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©John Yerkes (whatyousee.kc)

Chapter 5:1-10 (ESV)

Posted on June 24, 2020  - By Chris LaBelle  

Chapter 5:1-10 (ESV) - For every high priest chosen from among men is appointed to act on behalf of men in relation to God, to offer gifts and sacrifices for sins. He can deal gently with the ignorant and wayward, since he himself is beset with weakness. Because of this he is obligated to offer sacrifice for his own sins just as he does for those of the people. And no one takes this honor for himself, but only when called by God, just as Aaron was.

So also Christ did not exalt himself to be made a high priest, but was appointed by him who said to him,

“You are my Son,
    today I have begotten you”;

as he says also in another place,

“You are a priest forever,
    after the order of Melchizedek.”

In the days of his flesh, Jesus offered up prayers and supplications, with loud cries and tears, to him who was able to save him from death, and he was heard because of his reverence. Although he was a son, he learned obedience through what he suffered. And being made perfect, he became the source of eternal salvation to all who obey him, being designated by God a high priest after the order of Melchizedek.

Question to consider: Why did God deal with Israel through a high priest instead of having individuals make their own sacrifices?

In the modern evangelical Christian culture, we hear a lot about the need for a personal relationship with God. Yet throughout scripture, God seems to deal with His people as a group through a chosen mediator. Part of this stems from Exodus 20:18-21 after God invited the people to come up to the mountain and hear him speak, “Now when all the people saw the thunder and the flashes of lightning and the sound of the trumpet and the mountain smoking, the people were afraid and trembled, and they stood far off and said to Moses, ‘You speak to us, and we will listen; but do not let God speak to us, lest we die.’ Moses said to the people, ‘Do not fear, for God has come to test you, that the fear of him may be before you, that you may not sin.’ The people stood far off, while Moses drew near to the thick darkness where God was.”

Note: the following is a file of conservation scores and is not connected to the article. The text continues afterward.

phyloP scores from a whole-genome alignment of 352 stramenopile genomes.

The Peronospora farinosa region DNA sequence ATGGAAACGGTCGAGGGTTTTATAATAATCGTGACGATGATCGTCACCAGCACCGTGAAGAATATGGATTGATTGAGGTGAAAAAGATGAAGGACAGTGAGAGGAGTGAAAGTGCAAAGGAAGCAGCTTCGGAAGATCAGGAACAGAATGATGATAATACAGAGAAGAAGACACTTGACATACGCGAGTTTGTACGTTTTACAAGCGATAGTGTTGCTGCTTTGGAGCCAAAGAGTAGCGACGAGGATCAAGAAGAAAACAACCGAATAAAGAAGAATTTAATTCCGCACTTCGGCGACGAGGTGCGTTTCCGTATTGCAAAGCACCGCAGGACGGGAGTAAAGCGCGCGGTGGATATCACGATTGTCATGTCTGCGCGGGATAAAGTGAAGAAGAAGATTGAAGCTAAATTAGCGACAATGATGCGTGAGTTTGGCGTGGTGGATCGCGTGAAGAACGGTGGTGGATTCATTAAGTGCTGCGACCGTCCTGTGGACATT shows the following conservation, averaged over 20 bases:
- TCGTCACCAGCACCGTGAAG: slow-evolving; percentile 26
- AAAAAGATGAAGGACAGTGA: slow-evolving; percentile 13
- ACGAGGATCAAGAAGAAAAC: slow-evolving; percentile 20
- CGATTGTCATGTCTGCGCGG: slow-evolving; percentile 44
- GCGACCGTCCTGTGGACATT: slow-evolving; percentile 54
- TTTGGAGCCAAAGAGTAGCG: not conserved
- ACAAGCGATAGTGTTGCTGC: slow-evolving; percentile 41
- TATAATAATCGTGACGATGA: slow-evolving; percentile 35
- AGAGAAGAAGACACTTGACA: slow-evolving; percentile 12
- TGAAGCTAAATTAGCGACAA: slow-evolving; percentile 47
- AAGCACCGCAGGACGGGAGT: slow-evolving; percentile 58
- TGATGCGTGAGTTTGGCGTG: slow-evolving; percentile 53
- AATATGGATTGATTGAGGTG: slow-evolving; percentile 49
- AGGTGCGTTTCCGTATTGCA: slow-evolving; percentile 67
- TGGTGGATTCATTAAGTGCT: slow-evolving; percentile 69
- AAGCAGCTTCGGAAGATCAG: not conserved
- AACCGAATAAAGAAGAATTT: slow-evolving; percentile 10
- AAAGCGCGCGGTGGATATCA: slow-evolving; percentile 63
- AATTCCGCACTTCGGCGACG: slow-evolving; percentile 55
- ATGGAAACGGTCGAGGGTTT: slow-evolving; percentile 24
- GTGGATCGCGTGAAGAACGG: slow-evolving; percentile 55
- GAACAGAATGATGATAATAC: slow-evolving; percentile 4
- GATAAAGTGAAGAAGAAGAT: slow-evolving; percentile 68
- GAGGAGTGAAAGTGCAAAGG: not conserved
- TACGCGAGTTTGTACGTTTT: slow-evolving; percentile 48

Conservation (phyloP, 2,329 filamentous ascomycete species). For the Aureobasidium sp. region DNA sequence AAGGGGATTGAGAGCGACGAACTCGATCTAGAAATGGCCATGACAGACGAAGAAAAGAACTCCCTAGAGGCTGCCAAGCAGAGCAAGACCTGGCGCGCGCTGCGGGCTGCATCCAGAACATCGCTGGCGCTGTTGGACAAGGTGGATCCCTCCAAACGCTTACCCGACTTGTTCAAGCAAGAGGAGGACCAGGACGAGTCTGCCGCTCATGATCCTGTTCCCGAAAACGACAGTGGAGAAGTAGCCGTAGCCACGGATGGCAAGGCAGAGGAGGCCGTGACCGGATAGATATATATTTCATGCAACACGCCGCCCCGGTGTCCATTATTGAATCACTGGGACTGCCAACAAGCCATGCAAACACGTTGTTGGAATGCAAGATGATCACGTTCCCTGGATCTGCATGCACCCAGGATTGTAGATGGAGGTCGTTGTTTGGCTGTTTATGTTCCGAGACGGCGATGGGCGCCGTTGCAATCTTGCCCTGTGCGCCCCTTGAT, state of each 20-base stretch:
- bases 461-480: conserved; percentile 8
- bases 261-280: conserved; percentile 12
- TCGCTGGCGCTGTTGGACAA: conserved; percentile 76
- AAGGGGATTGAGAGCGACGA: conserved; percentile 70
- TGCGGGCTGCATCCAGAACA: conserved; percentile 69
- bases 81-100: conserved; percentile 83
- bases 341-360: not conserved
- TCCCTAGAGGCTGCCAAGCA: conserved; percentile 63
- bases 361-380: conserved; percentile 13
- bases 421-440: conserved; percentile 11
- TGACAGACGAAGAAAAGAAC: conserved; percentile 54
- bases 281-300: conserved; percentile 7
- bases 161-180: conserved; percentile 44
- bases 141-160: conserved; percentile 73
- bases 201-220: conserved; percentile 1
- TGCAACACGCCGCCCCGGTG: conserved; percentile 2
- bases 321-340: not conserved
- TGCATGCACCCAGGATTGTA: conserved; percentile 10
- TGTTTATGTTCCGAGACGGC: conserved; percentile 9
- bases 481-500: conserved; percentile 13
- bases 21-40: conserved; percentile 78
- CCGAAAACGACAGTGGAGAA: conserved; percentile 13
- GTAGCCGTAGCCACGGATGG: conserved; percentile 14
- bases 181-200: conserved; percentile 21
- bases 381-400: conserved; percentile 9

So it was the people who asked that Moses be the one to deal directly with God on their behalf. Another reason God chose the high priest to be the mediator for the people is because he was chosen among their own people. They were in a position to empathize with their people and ask God for their forgiveness. Thankfully, God listened to the prayers of a few who loved Him as well as their people, or the judgment of God would never cease against them.

A third reason God chose the high priest to be the mediator for the people was to serve as a type and shadow pointing to Christ as our great high priest. We’ll get more into the order of Melchizedek in chapter 7, but this order allowed for Jesus to be a priest even though He was not from the line of Aaron, and He is able to serve in this role forever.

People get hung up on the statement that Jesus learned obedience through suffering because He was by nature God and without sin. However, Christ took on the physical (not sin) nature of man when He became flesh in order to become one of us and be able to offer Himself as a sacrifice for us. He did not learn obedience through disobedience, rather through suffering through His temptation without sinning. The author helps us to understand this by giving the example of Christ’s prayer in Gethsemane since it was the greatest temptation He would experience. When faced with His imminent suffering on the cross, He wrestled with His temptation to have the burden taken from Him. The anguish in facing this was so heavy on Him that the gospel writers describe Him as sweating drops of blood. He suffered through this temptation in prayer with the Father until He had resolved to complete His work on the cross.

The reason we struggle with this idea is because we face much lesser temptations and end up giving in to sin instead of suffering through that temptation and remaining obedient like Christ. It’s not until we face the consequences of disobedience that we begin to learn obedience. So this gives us some kind of idea of how great Christ is to not only take on the burden of His temptations but the consequences of our sin.


Lord God, we confess that we often fail to suffer through our temptations and remain obedient to You. Please forgive us when we disobey and help us to become more like Christ. Thank You for appointing Jesus as our empathetic, eternal high priest, and may we forgive others in the same way You have forgiven us. Amen.